Cook-along-a Mad Men

Cook-along-a Mad Men

Lovers of 1960s Americana can rejoice: Mad Men, the series set in a Madison Avenue advertising agency, is back for its final episodes, starting Thursday 9 April at 10pm on Sky Atlantic.

To celebrate, I decided a Mad Men-style cocktail or two was in order. And where better to find a recipe, I thought, than The Unofficial Mad Men Cookbook. It has, among other things, recipes for Don Draper’s favourite, the old fashioned; a martini that Roger Sterling would approve of; and a brandy alexander as enjoyed by feminist icon Peggy Olson.

Looking at the book, though, I found the recipes a bit vague – what’s the best type of vermouth, for instance? And what’s 2½ ounces in English money?

There was only one place to go to find out: the American Bar at the Savoy hotel. A London legend, it was one of the first bars to introduce US style cocktails to Europe when it opened in 1893.

The Savoy was refurbed to the tune of £220 million five years ago, affable bar manager Declan McGurk told me as I settled into a bar stool. “But they boarded up everything from here back,” he added, indicating the bar itself, which is preserved in all its historic glory. So I was sitting where Sinatra sat, where Elizabeth Taylor held sway, and where, according to an excellent biography of Robert Mitchum I read, director John Huston did unspeakable things to his pet monkey.

A few hours later, after trying a cocktail or two, and discovering the wonders of Cocchi vermouths and aperitivos – not to mention what I’m now calling the ‘McGurk martini ratio’ of two parts gin to one part vermouth – I can reveal I have the recipes you need. (No, don’t thank me – it’s all in the call of duty).

So, from the Unofficial Mad Men Cookbook by way of the American Bar and my fiddling with the recipes…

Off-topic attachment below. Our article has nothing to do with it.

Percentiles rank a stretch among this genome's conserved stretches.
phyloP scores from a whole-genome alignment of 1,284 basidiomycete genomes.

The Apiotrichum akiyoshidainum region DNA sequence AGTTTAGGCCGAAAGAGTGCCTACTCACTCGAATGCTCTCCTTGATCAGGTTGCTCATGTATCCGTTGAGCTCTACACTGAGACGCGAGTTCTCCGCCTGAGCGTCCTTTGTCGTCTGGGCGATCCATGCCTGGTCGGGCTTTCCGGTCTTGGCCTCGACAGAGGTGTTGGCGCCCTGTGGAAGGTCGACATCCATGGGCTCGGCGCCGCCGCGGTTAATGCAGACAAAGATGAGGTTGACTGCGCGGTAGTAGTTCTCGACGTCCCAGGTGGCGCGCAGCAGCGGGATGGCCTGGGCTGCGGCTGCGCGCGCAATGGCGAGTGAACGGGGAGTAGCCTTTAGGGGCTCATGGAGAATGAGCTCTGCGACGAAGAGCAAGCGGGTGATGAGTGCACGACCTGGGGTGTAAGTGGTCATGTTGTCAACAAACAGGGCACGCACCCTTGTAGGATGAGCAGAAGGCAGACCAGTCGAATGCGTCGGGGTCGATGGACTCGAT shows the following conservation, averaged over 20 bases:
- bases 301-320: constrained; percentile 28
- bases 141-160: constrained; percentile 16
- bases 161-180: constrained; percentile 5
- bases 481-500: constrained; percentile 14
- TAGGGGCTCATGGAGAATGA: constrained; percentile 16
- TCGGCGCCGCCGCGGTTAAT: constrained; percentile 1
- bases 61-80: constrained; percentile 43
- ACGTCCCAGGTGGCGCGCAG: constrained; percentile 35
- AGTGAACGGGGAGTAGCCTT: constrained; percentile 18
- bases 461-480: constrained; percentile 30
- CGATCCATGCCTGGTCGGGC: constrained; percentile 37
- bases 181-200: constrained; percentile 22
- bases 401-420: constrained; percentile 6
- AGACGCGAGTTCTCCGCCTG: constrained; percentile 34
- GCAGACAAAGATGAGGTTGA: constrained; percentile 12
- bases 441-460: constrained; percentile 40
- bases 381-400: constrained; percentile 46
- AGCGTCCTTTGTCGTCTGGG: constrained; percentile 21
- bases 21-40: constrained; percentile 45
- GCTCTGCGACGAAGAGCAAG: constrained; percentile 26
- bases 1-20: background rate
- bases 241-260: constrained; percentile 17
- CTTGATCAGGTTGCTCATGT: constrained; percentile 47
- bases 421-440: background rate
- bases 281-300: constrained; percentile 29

Roger Sterling’s martini (serves 1)

(as dry and potent as Roger’s legendary one-liners)

25ml Cocchi Aperitivo Americano*

50ml Plymouth gin

Strip of lemon zest

1. Fill a martini glass with water and large ice cubes (enough to keep it cold while you mix the drink)

2. Pour the vermouth and gin into a mixing glass or shaker filled with ice and stir well

3. Pour the ice and water out of the martini glass and strain the drink into it. Finish with a twist of lemon zest

Vesper-martini
*Cocchi Aperitivo Americano is citrussy and herby,  bittered with cinchona bark (the stuff used to make tonic water bitter). It’s regarded as the best dry vermouth out there by just about any barman you talk to. Buy it from thewhiskyexchange.com for £19.25.

Don Draper’s old fashioned (serves 1)

(an inscrutable drink that seems to be doing nothing, but suddenly you find yourself on your back)

1 orange slice

1 maraschino cherry

1 tsp sugar

Few drops angostura bitters

A splash of soda water to muddle ingredients

75 ml rye or bourbon whiskey

1. In a mixing glass or shaker, muddle the orange slice, cherry, sugar, bitters and a little soda water. Push around and break up the cherry and orange until their flavours are released.

2. Add a little more soda water so the cherry is wet and the sugar dissolves. Add the rye or bourbon and serve in a tumbler on the rocks (with ice).

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